Another nebulous area of ​​minimum service rules in Hungary is that it remains unclear which professions must comply with them. “Education is not mentioned in the professions listed in the law”, pleads Erzsébet Nagy. Judit Zeller, a lawyer for the Hungarian civil liberties union TASZ, also finds this concept of minimum service problematic. “The education sector has already had to end a strike in the past because no agreement was reached with the government, even in court. Furthermore, in Hungary, several court decisions have considered education as one of the sectors that must provide a minimum service, in the same way as public transport or energy companies. And yet, according to the International Labor Organization, education is exempt from the minimum service requirement. As long as the children’s safety and meals are guaranteed, the teaching itself is not compulsory,” adds Zeller.

The government, with the help of its media mouthpieces, including public service broadcasting, has consistently demonized the strikers. “We ask the unions not to cause chaos, not to incite teachers to break the law, we ask them to wait for the final response from the court and to postpone the strike,” the education ministry said in a statement. a press release in January. After the strike, the same ministry greeted the “teachers who considered that a strike was not necessarily appropriate while the neighboring country is at war and that children who arrive in Hungary must be taken care of”.

Following the onset of the pandemic and the establishment of the state of emergency, the Hungarian government granted itself the power to govern by decree, a power which it used in February 2022 to further regulate minimum services.

As the state of emergency came to an end on June 1, 2022, parliament rushed to turn the February decree into a legislative amendment. Adopted on May 24, the legislation now requires teachers preparing high school students for the baccalaureate to provide 100% of their lessons. The minimum service required is set at 50% for non-baccalaureate students and provisions must be made for the care of children in schools.

“Since when do you have to do 100% of the lessons when you go on strike? says Erzsébet Nagy, convinced that the amendment and the decree that preceded it are not constitutional. His union has lodged an appeal with the Hungarian Constitutional Court and is ready to appeal to the European Court of Human Rights if necessary.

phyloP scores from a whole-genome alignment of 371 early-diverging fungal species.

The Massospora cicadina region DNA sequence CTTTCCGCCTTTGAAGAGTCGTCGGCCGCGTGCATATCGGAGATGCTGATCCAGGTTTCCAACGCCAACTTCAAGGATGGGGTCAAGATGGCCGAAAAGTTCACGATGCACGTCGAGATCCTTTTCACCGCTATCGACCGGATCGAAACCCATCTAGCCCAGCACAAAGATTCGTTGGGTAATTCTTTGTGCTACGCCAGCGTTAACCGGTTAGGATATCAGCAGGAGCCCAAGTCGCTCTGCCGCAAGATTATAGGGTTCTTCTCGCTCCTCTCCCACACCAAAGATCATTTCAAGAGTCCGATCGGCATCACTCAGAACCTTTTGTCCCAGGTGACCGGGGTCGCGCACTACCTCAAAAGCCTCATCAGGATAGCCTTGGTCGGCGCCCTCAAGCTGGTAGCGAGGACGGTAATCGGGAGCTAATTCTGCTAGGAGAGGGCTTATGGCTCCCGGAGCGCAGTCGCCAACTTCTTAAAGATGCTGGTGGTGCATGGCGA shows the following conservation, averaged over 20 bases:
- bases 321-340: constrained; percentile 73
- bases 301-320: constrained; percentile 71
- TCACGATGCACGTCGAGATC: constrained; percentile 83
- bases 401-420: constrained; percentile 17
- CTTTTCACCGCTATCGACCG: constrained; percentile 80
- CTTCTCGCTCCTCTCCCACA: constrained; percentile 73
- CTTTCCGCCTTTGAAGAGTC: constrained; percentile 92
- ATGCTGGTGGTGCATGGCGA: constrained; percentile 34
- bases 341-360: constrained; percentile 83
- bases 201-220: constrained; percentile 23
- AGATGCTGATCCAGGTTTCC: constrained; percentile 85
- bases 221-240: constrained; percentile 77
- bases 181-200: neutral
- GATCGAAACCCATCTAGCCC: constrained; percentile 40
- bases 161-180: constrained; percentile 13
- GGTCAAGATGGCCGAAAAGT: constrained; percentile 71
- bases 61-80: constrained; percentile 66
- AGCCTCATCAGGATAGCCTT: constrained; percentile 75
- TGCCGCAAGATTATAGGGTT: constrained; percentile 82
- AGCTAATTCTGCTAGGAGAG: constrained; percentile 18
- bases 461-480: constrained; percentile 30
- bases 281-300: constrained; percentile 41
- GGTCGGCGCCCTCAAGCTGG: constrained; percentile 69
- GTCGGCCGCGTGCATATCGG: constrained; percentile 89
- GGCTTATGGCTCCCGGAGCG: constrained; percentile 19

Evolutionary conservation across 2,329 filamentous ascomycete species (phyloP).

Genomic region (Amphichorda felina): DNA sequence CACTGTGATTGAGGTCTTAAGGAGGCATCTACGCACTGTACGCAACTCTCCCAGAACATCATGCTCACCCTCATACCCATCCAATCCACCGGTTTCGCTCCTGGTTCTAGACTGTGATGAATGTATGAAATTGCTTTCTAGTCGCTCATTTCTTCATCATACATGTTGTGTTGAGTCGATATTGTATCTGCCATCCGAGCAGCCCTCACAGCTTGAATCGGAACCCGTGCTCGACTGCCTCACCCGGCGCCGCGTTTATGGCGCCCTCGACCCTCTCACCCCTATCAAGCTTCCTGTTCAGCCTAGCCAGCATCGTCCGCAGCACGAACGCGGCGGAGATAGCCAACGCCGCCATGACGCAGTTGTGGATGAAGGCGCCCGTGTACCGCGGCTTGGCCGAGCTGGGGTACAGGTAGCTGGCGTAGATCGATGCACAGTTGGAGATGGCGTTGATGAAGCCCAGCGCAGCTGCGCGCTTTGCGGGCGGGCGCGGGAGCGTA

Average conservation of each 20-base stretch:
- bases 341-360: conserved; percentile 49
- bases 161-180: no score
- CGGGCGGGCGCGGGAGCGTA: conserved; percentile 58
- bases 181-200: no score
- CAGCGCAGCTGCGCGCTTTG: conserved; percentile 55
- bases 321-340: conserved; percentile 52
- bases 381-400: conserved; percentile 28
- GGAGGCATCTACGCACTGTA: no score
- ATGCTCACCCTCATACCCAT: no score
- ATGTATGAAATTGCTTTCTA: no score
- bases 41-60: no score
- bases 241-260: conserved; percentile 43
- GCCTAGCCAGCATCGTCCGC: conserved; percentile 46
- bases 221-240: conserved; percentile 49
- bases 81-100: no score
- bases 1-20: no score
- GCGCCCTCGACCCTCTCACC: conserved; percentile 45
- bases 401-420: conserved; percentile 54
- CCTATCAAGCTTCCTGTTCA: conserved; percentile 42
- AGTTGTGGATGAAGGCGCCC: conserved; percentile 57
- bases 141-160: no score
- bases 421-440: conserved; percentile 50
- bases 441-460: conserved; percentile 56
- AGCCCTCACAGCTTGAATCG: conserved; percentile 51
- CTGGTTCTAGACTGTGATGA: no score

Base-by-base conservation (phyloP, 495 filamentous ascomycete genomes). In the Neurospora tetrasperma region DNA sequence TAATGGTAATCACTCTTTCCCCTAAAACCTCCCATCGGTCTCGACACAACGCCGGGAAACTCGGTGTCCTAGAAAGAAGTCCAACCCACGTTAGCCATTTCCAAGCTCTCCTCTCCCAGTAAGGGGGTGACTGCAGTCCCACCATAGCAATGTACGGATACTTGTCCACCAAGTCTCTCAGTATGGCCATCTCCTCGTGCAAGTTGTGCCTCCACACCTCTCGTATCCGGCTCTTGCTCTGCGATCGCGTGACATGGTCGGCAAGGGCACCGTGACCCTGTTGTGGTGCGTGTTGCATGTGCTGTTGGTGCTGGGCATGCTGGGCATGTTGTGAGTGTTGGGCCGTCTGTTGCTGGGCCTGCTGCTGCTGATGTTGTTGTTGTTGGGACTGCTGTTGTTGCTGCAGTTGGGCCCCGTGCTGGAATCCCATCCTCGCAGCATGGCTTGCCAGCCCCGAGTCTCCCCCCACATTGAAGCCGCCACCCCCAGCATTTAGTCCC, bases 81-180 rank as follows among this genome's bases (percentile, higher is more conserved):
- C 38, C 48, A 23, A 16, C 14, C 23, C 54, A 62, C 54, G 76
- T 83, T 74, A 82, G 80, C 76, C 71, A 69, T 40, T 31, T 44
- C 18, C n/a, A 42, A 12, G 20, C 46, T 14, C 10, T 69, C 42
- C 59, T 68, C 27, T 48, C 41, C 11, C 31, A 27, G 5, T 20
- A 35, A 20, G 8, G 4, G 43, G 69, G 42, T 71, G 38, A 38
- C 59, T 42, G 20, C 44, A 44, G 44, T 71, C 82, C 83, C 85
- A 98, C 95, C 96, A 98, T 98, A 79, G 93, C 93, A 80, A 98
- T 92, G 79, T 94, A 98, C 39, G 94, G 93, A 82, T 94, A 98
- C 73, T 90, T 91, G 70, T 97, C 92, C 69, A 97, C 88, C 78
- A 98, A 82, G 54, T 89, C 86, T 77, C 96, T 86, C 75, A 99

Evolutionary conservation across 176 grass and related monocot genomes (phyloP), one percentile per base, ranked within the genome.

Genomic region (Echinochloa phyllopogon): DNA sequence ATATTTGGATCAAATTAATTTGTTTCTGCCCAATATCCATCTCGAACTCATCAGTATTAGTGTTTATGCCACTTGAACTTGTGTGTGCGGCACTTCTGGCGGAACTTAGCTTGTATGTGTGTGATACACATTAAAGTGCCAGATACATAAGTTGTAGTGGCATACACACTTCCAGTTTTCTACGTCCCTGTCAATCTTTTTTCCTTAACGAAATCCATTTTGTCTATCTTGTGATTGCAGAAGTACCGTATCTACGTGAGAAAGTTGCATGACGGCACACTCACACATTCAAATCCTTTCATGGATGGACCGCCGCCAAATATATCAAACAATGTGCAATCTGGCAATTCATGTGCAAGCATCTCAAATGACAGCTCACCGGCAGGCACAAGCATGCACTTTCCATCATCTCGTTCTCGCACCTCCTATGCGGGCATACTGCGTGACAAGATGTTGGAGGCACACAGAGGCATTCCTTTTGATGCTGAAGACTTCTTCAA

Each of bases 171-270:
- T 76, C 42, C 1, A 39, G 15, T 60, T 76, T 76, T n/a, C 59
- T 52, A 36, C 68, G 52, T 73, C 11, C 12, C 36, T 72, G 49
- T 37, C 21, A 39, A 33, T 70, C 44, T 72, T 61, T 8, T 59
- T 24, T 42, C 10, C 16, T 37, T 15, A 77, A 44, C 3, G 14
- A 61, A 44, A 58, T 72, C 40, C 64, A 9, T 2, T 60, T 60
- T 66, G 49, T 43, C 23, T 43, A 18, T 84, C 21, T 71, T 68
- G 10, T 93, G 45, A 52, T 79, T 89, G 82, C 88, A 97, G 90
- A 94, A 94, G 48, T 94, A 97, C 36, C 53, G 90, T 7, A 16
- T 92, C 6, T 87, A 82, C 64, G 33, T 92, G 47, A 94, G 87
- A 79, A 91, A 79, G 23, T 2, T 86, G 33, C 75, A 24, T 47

“The right to strike has been totally inapplicable in Hungary since 2010. Before, it wasn’t necessarily easy to put pressure on your employer, but it wasn’t impossible; the railway workers managed to do it for example, but since then it is no longer possible”, explains Boros Péterné, head of the union of civil servants and public employees MKKSZ (Magyar Köztisztviselők, Közalkalmazottak és Közszolgálati Dolgozók Szakszervezete). “Our social sector workers, for example, have been trying for two years to strike, but they cannot because the government, which is our negotiating partner, demands a minimum service of 100%, which makes it impossible to exercise the right to strike. We have been to court five times for the same case, to no avail. The government is abusing the minimum service obligation and the courts are helping it to do so”, laments the trade unionist who warns: ” These employees will end up leaving the sector massively, which could jeopardize the quality of public service.

Systematic rights violations

Hungary is definitely one of the worst countries in Europe when it comes to trade union rights and labor laws. In 2019, Viktor Orbán sparked a major wave of protests in the country by deregulating overtime. According to the IInternational Trade Union Confederation (ITUC) Global Rights Index 2021, Hungary is in category four (out of six), where rights violations are considered to be systematic. “The collective rights of healthcare workers have been restricted with the prohibition of any future collective agreements from January 2021, while all collective agreements concluded so far have expired on the same date”, reports the ITUC. The pandemic has been used as a pretext for the government to restrict the rights of healthcare workers, even preventing them from speaking out in the media about the pandemic.

The restriction of the right to strike is a violation of Article 3 of Convention 87 of the International Labor Organization (ILO) on freedom of association and protection of the right to organise, ratified by Hungary in 1957. The Committee of ILO experts on the application of Conventions and Recommendations are also concerned about this tightening of the screws in its 2022 reporttaking note of the observations received on 1 September 2017 from the International Trade Union Confederation (ITUC), alleging acts of intimidation, anti-union dismissals and anti-union practices in several companies.